Can I Be Compensated for Lost Wages if I am Self-Employed but Injured in a Car Accident?

By May 26, 2019 Car Accident

When you are in a car accident in California and it is someone else’s fault, that person is responsible for your damages, whether it’s property or bodily damages. To come to a sum of all the compensation owed to you, lost wages and, to some extent, loss of earned income capability, are factored in. To do so, contracts, pay stubs, W-2s, and other documentation are used to determine the amount of lost wages that accrued and the estimate of the value of your lost earned income capability.

But in today’s market, there are more and more people working for themselves, in other words: self-employed. When you are self-employed, you don’t have all the same documentation. So, some wonder how can the right, just, and fair amounts be determined? Here, we provide an overview of how this is done.

Economic Losses Documented

You must have documentation proving your economic losses in order to receive compensation for the same. As a self-employed business owner, you may need to provide any or all of the following to document your economic losses, lost income, and loss of earning capability.

  • tax returns
  • financial statements
  • work orders and/or invoices.

There are other documents, too, that would benefit your case, and these include things like:

  • letters from clients who can attest to the work you would have completed but for the injury
  • proof of projects that had to be canceled due to the injury
  • economic loss experts providing written testimony on the value of your lost opportunities in your specific market or niche.

Lost Income Determination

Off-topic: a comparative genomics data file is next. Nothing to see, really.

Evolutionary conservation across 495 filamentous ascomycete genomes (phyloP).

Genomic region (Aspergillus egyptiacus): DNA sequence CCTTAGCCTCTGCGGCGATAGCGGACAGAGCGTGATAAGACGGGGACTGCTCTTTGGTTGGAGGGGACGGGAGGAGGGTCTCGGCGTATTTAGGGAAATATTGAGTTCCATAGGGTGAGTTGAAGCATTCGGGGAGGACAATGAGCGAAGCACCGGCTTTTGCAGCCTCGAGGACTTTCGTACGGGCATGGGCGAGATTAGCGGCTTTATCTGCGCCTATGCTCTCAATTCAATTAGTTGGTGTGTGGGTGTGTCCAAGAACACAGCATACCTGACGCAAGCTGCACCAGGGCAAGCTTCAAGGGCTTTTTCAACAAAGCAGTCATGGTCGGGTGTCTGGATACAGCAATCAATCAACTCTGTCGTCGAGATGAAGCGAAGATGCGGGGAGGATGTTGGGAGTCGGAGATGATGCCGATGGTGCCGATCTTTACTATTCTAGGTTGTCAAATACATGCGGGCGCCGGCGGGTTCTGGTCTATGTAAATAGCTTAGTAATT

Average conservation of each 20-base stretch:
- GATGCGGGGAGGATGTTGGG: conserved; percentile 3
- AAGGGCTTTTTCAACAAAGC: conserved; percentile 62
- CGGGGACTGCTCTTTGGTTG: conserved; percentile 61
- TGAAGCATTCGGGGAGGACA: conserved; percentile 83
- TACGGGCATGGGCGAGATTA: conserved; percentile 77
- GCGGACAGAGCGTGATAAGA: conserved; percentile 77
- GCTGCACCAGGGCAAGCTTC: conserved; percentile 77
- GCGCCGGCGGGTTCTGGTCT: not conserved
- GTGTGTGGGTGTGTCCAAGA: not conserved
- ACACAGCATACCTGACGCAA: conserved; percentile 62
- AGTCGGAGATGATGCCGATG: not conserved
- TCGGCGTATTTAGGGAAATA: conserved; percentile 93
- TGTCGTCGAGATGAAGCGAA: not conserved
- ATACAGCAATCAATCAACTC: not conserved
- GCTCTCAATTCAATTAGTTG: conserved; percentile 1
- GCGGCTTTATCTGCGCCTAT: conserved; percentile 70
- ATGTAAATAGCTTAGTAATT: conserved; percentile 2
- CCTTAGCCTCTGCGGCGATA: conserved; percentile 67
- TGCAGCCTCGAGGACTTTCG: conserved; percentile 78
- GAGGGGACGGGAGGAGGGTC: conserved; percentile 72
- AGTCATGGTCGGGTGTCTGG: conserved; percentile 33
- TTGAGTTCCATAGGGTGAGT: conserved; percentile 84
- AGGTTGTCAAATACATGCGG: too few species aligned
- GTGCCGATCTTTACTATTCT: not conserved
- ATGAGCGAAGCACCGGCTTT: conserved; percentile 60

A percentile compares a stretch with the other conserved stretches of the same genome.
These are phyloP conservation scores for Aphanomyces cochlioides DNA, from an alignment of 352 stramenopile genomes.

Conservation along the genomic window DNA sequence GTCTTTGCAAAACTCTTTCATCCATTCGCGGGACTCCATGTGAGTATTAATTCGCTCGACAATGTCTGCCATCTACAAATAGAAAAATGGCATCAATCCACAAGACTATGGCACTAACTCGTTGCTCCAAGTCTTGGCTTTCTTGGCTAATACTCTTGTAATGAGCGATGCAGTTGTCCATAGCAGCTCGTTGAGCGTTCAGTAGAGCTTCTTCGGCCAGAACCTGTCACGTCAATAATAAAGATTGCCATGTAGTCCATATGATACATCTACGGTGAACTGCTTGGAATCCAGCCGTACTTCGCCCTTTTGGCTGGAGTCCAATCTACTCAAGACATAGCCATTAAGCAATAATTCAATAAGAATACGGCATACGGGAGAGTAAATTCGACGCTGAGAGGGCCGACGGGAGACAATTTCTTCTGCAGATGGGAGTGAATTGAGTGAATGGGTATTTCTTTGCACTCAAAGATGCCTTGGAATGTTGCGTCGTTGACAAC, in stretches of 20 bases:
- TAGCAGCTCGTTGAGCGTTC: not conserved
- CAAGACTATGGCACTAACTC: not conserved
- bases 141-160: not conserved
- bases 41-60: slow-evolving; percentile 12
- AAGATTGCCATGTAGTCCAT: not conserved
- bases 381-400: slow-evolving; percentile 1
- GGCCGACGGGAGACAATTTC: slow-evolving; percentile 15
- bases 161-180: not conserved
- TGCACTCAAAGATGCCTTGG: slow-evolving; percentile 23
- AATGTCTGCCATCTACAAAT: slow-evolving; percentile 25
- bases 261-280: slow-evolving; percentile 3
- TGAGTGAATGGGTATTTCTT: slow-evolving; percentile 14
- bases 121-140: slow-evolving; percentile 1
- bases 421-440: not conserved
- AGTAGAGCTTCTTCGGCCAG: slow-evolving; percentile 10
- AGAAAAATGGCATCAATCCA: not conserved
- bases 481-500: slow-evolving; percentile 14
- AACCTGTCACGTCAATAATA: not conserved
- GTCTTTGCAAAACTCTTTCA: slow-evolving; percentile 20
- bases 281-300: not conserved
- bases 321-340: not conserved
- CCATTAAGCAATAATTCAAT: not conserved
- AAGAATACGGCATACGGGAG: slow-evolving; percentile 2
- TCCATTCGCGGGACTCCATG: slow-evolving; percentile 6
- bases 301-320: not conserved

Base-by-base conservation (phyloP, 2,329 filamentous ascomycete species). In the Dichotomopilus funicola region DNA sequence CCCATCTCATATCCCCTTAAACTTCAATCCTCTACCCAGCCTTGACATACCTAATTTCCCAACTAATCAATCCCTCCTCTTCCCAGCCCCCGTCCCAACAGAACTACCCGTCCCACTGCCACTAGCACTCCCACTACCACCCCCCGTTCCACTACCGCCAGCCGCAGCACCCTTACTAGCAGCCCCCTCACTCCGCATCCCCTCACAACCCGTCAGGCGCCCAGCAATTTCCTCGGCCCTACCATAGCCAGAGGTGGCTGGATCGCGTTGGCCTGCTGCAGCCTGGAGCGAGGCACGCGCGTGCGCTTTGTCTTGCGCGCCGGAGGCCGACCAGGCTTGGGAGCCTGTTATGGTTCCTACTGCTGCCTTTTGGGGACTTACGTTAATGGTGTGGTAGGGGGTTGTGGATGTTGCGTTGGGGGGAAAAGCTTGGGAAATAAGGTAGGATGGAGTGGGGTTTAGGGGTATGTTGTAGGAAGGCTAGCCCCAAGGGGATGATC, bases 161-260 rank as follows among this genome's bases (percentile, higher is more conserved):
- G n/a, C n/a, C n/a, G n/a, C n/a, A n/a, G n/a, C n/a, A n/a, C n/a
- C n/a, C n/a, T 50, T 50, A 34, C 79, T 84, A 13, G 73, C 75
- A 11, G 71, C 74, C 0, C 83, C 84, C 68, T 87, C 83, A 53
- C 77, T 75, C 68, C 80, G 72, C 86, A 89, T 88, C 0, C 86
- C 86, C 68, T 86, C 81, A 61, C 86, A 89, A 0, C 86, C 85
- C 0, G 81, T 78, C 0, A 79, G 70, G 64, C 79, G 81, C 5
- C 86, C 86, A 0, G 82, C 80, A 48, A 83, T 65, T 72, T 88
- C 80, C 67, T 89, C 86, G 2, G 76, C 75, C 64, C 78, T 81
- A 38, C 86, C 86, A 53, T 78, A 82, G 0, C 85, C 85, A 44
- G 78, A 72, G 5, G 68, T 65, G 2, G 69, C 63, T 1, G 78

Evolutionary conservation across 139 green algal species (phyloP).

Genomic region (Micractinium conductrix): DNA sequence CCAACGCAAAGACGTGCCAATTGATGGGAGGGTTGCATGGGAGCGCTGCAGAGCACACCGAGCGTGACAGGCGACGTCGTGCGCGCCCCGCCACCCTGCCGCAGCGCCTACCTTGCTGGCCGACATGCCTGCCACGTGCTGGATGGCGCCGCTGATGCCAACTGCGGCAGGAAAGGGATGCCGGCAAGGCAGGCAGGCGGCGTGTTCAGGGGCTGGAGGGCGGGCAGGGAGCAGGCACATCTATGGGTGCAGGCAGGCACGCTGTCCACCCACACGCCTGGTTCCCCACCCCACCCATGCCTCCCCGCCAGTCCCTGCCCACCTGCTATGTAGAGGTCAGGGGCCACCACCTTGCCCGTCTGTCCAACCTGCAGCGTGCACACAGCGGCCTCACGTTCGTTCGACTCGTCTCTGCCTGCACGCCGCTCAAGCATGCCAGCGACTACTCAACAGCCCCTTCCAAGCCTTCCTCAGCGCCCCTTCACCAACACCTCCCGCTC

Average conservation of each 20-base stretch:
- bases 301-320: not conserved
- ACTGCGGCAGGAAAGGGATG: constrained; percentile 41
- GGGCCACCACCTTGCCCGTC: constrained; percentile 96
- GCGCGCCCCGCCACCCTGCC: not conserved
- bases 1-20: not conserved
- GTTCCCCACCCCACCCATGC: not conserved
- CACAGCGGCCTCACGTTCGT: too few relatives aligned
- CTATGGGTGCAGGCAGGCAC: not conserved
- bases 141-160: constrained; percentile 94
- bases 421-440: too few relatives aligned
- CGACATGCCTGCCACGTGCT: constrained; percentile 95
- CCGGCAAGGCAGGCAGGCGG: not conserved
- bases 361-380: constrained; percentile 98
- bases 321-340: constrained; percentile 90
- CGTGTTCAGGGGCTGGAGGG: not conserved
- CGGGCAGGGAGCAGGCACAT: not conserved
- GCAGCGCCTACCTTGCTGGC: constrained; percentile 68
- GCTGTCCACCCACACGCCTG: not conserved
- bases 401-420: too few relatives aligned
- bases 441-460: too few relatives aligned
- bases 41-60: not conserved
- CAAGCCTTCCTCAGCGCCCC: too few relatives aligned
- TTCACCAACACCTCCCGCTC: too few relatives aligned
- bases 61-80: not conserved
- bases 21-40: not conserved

Determining lost income can transpire in many forms. In part, it may make a difference in the line of work you are in, like:

  • freelance writer
  • truck driver
  • daycare provider
  • consultant
  • web designer
  • restaurant owner.

Different documentation is required in many of these industries. After you are in an accident, to determine lost income for any one of these positions, however, may involve considering:

  • lost income for the specific days you were unable to work (remember: as a self-employed person, your hours and work schedule may vary than persons who work 9-5 jobs)
  • future capability to be able to perform the same work (e.g., a freelance writer can still perform his or her job if a leg is amputated, but he or she may find it too difficult to drive a truck)
  • lost profits that will not be invested in your work because you are unable to work
  • lost of business opportunities (especially for freelance writers, freelance web designers, and the like) because you are unable to market yourself or provide services while injured.

To note, keep in mind that a self-employed plaintiff may have a higher amount listed under lost wages due to the very nature of being self-employed. You are responsible for more expenses. In addition, unlike other persons who are in a car accident and injured and miss work for a few days or weeks or whatnot, a self-employed person does not only lose those wages, but entire aspects of his or her business.

Contact a Newport Beach CA Personal Injury Lawyer Today

If you are self-employed and are in a car accident, be certain to retain an experienced personal injury lawyer in Newport Beach CA who understands the nuances of self-employment and all the expenses that encompass it. Only this kind of understanding will ensure you receive just and fair compensation.

Contact the Ledger Law Firm today to learn more.